Minstrel Banjo

For enthusiasts of early banjo

Yesterday I spent a little time in the "banjo room" at the Twelfth Fret music store in Toronto. I played a few nice banjos including a Menzies tackhead, but mostly steel string.

Listen, If you ever get a chance to play banjo in a small room with a couple of dozen other, mostly pretty high-end banjos hanging, perfectly-tuned on the wall around you....do it!  It was like a playing a giant surround sound instrument with epic sustain. The music of the spheres.  "Peanut Gal" took on supernatural proportions. I may never be the same.

Views: 24

Comment by Rob Morrison on April 27, 2011 at 9:06am


One of my justifications for growing a beard was that since I pretty much had to shave twice a day if I went anywhere at night, I figured the time saved by not shaving would add another year or two to my life.  It would also help compenate for all the time I wasted in music stores from age 14 well into adulthood doing exactly what you describe in your post.  But now, alas, with the advent of the internet most all of the real music stores in my neck of the woods have closed.  It's true that I do window shop in the virtual music store websites, but it's really not the same thing.  There's no substitute for feeling the instrument in your hands and actually playing it.  The Bernunzio website has made a step in this direction by having little videos of somebody else play the instrument, but it'sust not the same thing.  Zepp's Country Music Store is the closest place to me now and it's a good hour and a half away.   I did go there once just to see and play the banjos on the walls, but it's really not very practical.  Well, anyway, I can certainly relate to what your recent experience.  Do it again.  It's habit forming.  Just ask my wife.

Comment by John Masciale on April 27, 2011 at 9:34am
Try being left handed....
Comment by Joel Hooks on April 27, 2011 at 10:07am
I'm left handed.
Comment by John Masciale on April 27, 2011 at 11:50am

Joel,  you play right handed.  I'm much more comfortable playing left handed.  It is difficult however being a left handed player from the standpoint of finding older instruments.  They are few and far between.  I do agree with the original point of this forum however.  Playing in a room full of instruments, all in tune is a great experience.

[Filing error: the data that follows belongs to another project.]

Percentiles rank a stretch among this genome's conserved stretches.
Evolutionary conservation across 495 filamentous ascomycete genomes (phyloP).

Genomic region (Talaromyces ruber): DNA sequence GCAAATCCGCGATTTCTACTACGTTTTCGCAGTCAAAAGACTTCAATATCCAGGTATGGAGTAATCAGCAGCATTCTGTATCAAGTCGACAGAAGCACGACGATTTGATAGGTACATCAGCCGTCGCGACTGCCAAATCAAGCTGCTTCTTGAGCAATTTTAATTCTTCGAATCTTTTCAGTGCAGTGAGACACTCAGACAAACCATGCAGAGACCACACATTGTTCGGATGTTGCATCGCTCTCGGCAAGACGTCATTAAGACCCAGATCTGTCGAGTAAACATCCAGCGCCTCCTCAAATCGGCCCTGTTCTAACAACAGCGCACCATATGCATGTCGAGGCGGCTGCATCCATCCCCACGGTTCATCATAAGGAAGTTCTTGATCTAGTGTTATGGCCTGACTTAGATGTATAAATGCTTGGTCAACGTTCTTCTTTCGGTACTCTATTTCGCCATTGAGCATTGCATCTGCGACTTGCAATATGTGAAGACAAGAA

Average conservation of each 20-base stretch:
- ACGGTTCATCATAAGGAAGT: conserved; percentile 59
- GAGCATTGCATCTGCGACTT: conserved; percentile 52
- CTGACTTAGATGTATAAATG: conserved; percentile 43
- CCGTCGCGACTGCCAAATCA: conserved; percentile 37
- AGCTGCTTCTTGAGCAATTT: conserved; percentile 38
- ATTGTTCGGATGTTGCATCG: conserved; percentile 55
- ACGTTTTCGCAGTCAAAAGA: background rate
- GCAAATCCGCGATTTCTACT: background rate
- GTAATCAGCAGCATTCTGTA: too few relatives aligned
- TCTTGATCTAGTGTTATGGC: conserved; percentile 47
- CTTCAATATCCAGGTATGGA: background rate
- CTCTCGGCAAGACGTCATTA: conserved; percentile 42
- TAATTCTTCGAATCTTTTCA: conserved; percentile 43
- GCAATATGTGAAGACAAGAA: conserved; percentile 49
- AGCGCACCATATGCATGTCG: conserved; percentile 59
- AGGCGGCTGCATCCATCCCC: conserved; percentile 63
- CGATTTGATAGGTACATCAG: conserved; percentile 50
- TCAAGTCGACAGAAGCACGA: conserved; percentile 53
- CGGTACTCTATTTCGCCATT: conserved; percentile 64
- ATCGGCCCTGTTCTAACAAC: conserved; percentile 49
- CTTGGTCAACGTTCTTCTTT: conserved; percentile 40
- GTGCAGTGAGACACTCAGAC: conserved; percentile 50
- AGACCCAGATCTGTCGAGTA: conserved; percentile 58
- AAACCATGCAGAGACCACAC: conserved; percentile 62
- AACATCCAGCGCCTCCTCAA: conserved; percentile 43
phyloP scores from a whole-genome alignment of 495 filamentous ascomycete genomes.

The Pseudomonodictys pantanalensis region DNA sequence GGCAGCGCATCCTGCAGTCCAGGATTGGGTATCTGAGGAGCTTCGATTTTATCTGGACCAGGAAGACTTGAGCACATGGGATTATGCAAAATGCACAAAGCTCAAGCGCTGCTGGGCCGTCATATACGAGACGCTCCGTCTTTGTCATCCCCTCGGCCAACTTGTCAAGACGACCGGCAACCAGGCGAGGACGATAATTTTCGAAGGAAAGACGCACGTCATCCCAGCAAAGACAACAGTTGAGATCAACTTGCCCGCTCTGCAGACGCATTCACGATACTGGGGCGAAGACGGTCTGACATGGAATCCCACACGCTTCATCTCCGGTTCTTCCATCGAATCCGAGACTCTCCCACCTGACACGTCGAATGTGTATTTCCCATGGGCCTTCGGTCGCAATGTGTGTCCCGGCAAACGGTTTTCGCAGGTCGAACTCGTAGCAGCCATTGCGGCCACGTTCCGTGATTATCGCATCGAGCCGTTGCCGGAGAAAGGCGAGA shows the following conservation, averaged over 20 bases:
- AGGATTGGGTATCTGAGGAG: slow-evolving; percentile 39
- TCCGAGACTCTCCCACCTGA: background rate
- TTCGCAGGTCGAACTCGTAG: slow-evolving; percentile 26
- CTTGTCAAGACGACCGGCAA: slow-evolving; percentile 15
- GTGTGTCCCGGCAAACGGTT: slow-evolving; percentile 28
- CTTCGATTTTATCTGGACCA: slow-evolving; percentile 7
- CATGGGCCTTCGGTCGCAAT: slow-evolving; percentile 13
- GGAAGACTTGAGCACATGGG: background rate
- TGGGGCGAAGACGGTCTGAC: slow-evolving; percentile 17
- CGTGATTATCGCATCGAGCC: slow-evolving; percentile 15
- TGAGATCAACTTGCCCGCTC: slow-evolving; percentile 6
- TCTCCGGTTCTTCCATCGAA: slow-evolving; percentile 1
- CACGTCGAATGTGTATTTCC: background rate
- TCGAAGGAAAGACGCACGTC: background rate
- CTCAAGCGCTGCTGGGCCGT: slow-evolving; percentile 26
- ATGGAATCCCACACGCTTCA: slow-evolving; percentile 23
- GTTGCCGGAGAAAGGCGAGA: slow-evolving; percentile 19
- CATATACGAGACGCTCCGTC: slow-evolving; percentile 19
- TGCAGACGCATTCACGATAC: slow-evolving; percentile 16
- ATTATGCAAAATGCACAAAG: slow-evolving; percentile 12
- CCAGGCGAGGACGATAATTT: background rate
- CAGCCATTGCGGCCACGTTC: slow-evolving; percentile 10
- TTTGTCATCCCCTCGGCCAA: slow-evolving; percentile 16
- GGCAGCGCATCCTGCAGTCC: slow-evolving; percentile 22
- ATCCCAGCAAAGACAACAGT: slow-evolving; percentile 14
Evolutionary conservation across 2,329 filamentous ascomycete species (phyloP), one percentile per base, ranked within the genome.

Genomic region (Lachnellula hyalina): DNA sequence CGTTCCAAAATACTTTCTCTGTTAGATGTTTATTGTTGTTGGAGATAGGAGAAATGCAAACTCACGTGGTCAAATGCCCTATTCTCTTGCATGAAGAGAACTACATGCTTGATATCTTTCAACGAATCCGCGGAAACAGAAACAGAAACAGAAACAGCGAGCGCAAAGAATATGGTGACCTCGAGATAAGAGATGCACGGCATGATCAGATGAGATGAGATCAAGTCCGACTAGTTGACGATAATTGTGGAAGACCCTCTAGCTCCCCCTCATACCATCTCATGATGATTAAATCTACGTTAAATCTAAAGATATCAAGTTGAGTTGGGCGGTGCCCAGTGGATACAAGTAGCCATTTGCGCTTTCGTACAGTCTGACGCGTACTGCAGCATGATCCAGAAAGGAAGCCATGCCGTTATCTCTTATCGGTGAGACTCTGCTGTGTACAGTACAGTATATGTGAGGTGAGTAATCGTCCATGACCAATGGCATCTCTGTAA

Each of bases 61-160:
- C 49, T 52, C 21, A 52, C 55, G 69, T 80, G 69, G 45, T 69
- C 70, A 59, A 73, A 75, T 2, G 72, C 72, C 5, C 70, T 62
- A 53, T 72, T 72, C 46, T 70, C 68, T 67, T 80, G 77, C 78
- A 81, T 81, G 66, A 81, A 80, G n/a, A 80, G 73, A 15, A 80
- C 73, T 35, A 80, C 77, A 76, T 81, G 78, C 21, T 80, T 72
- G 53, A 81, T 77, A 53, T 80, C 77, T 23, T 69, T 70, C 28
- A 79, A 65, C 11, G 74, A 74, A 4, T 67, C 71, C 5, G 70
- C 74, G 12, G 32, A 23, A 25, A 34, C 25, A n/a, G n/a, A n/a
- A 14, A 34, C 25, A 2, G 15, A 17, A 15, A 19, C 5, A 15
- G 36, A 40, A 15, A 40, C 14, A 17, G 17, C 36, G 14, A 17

Comment by Ian Bell on April 27, 2011 at 12:05pm
There is a new(ish) lefthanded gourd banjo for sale at Folkways music in Guelph, Ontario. It's been there for a while. I remember thinking when I saw it that at least two distinct niches have to overlap for a sale to occur - Like those venn diagrams they made us do in public school.
Comment by John Masciale on April 27, 2011 at 1:14pm
That's a nice looking gourd.  My next purchase however is going to be either a Sweeny or Ashborn banjo.  I'm interested in the Sweeny, mainly because the original in the LA museum is left handed.  I'm more drawn to the Ashborn simply because of its sophistication/sound.  Like Joel suggested, I'm saving my money...
Comment by Ian Bell on April 27, 2011 at 3:13pm
It would be fun to make/have a copy of the left-handed Sweeny. It's nicely wonky-looking in the pictures I've seen.
Comment by Joel Hooks on April 30, 2011 at 11:47am

Sorry, I was being snarky.  I have my mom to think for the way I play instruments, her thoughts were- they don't make reverse keyboards and we have not seen reverse violins (as of me in 5th grade), so when she got me a guitar for my punk rock band in highschool it was not reversed.


Some folks just can't play the regulation format, no problem there.  Me, I use both hands to play.


Back to Ian's observation.  Seems that the barn had a little of this going on with all the banjos laid about.  Or it just could have been the company that made them sound better.


I say, if one has not had the chance to play with 20+ other early banjos, come join us at the EBC in June!


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